Represents a stock car of mass m =J 600 kg traveling at a constant speed around a flat, circular track of radius.

SOLUTION: We need to relate , to the circular motion of the car. We start with four Key Ideas, all related to one force on the car.

1. A centripetal force must act on the car if the car is moving around a circular path; the force must be directed horizontally toward the center of the circle.

2. The only horizontal force acting on the car is a frictional force on the tires from the road. So, the required centripetal force is a frictional force.

3. Because the car is not sliding, the frictional force must be a static frictional force.

4. If the car is just on the verge of sliding, the magnitude Is of the frictional force is just equal to the maximum value , where N is the magnitude of the normal force on the car from the track.

Because the car does not accelerate vertically, the two vertical. forces acting on it must balance; that is, the magnitude N of the normal force must equal the magnitude mg of the gravitational force. Substituting N = mg into we find,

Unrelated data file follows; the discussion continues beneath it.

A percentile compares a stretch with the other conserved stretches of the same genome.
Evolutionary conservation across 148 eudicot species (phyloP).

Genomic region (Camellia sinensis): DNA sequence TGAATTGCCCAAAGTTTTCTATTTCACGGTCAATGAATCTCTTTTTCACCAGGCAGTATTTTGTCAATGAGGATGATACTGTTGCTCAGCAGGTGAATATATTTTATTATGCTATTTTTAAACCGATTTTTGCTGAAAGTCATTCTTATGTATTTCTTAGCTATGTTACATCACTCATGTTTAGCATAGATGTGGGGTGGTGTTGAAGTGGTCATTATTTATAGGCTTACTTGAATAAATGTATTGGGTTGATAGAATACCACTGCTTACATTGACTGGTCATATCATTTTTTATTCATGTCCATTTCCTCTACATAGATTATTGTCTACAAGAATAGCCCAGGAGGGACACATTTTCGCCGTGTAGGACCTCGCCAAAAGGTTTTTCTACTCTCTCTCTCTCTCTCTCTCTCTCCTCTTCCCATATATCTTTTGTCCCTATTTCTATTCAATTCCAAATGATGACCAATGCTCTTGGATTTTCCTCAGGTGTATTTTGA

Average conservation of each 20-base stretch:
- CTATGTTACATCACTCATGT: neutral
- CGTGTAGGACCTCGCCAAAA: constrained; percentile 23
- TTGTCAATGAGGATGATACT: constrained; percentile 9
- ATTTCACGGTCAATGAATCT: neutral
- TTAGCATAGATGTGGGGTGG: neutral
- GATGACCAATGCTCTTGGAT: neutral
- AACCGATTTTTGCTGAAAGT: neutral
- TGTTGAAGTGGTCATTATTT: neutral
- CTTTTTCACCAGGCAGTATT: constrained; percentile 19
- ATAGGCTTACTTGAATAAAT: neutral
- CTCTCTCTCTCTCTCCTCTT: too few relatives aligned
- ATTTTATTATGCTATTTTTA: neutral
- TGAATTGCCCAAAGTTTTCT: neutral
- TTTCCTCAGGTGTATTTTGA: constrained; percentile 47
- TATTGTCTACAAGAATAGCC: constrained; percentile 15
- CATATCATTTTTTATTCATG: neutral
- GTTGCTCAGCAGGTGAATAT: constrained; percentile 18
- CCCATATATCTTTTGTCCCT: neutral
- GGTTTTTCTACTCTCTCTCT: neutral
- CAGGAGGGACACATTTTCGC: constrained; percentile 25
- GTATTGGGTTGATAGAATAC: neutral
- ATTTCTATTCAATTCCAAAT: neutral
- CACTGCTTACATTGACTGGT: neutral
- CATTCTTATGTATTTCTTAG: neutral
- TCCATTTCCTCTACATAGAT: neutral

This means that if IL, = 0.21, the car is on the verge of sliding off the track; the car is in no danger of sliding off; and the car will certainly slide off.

Equation 6-24 contains two important lessons for road engineers. First, the value of, (required to prevent sliding) depends on the square of v. Much more friction is required when the turning speed is increased. You may have noted this effect if you have ever a flat turn too fast and suddenly felt the tires slip. Second, the mass m dropped out in our derivation of Thus, holds for a vehicle of any mass, from a kindly car to a bicycle to a heavy truck.

CHECKPOINT 6:Suppose the car is on the Car verge of sliding when the radius of the circle is double the car’s speed.